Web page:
A second ‘E’ will be added to address issues of eating and nutrition.Sample questions that may help health care providers with this task have been provided in Table 1.A nationwide survey conducted in 2005 revealed that 94% of Canadian youth have Internet access in their home, up from 79% in 2001 (1).
It is hoped that the information presented will serve to both educate providers about the diversity of information available online and help engage adolescent patients in these challenging areas.
The HEADSS acronym will be divided into individual sections, with individual discussions on Internet use as it applies to adolescent life.
A companion parent's information sheet has also been provided (Table 2).
Although adolescents are prone to log on to the Internet whenever connections are available, most frequently they do so from the comfort of their own homes.
Given the ease of transfer of information online (ie, copy and paste), teenagers need to be educated about copyright laws and the risks associated with such infringement.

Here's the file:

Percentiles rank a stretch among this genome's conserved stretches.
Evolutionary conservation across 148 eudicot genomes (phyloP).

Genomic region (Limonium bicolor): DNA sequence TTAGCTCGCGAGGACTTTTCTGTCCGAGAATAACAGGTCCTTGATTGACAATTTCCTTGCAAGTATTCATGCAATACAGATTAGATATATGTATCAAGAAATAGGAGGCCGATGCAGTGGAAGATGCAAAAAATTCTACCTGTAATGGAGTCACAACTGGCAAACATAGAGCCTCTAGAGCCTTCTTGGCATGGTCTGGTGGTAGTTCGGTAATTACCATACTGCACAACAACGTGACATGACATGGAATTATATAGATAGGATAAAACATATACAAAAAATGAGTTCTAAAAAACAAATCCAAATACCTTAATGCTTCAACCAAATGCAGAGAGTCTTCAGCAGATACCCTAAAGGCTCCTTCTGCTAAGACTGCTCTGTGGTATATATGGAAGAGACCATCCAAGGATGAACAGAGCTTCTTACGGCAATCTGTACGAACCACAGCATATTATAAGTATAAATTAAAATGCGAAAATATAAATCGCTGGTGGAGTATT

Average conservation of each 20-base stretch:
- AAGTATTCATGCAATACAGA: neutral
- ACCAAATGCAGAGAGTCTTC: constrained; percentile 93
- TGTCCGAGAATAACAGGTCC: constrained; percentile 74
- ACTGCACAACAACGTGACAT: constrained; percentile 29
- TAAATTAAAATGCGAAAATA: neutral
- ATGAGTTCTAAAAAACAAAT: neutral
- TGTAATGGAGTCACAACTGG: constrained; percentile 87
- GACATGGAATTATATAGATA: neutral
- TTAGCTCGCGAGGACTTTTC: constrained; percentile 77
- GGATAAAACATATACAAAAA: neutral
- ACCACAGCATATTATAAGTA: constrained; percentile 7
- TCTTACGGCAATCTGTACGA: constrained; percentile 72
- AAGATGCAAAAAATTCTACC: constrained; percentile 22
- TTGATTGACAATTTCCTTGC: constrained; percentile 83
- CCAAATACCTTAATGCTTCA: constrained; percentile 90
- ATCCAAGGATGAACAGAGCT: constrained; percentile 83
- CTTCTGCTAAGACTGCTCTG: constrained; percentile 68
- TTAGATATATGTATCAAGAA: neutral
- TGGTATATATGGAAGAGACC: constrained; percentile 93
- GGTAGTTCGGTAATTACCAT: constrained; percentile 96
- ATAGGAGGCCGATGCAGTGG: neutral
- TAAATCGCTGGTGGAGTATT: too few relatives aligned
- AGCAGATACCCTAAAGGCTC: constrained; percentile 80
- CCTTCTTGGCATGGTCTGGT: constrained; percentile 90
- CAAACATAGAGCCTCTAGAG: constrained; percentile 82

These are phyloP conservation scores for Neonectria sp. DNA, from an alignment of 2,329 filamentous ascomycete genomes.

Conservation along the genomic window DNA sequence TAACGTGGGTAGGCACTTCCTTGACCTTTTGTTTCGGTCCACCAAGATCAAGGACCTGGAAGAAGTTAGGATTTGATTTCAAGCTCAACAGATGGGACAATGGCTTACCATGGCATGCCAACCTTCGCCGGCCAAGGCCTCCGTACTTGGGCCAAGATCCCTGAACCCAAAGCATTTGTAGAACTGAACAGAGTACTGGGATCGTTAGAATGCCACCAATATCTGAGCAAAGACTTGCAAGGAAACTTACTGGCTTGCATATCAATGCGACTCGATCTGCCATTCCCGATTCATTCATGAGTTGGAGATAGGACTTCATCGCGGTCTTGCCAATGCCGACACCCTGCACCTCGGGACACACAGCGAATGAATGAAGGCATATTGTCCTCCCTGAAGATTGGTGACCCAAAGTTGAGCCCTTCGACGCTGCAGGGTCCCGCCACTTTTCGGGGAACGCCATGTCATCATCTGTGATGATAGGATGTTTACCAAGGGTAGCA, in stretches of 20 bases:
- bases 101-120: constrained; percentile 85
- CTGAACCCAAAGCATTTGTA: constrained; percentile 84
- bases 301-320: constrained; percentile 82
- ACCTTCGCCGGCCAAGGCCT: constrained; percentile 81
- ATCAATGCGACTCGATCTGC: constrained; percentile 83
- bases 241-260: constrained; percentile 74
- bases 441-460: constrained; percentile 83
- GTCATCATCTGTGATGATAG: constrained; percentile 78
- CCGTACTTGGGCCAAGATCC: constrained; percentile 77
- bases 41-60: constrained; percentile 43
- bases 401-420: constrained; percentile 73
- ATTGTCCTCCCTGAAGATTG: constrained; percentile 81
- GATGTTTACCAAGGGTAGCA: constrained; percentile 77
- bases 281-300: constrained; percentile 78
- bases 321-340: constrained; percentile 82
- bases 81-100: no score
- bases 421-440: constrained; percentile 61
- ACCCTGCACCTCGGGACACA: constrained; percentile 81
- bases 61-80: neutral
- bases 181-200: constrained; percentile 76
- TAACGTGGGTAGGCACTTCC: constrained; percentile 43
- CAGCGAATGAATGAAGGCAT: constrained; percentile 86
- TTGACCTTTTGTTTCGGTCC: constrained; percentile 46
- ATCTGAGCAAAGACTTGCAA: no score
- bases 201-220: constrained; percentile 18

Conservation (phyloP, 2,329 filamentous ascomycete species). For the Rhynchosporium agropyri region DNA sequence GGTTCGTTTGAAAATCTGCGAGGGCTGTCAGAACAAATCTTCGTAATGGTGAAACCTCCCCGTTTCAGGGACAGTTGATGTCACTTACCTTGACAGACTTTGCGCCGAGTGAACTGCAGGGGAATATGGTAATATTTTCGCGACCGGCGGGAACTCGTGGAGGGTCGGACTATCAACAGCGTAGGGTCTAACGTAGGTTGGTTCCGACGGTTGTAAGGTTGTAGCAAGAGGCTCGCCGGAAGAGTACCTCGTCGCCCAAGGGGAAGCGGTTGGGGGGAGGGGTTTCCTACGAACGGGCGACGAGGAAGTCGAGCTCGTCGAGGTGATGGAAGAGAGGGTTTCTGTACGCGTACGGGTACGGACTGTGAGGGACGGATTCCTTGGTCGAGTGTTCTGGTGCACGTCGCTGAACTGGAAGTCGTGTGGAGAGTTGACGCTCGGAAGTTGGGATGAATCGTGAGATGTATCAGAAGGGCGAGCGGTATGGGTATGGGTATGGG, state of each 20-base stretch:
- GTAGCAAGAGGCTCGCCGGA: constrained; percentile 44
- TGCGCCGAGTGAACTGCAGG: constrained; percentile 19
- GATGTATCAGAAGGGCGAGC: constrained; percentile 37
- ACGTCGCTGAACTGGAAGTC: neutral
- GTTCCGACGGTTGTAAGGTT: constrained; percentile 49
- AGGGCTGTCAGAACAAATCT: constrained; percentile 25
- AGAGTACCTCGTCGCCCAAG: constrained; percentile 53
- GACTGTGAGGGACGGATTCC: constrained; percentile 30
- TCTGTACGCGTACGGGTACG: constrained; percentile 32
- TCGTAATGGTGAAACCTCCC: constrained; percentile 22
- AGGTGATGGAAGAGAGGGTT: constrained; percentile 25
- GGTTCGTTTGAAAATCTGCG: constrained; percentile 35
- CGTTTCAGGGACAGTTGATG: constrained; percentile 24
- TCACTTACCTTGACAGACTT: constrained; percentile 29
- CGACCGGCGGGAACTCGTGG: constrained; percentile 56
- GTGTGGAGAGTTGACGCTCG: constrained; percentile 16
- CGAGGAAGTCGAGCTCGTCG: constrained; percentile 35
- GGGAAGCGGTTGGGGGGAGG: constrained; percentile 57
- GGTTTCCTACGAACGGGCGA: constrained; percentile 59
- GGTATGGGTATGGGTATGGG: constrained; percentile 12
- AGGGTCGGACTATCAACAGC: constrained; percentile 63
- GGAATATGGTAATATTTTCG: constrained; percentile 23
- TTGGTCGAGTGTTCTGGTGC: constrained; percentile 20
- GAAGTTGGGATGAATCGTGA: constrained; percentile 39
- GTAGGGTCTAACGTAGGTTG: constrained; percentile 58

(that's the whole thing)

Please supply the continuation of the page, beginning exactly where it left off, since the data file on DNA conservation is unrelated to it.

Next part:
A survey completed in 2001 revealed that 18% of high school students surveyed admitted to knowing someone that had used the Internet to cheat on a paper or test (5).
It can be difficult to appreciate all of the issues adolescent patients face.
The HEADSS (Home, Education, Activities, Drugs, Sex and sexuality, and Suicide and mood) interviewing strategy enables health care providers to explore psychosocial parameters and identify specific risk and protective factors in adolescents (2).
In a recent cross-sectional study (4) examining adolescents' self-report on Internet safety, 25% of respondents reported unsafe experiences online.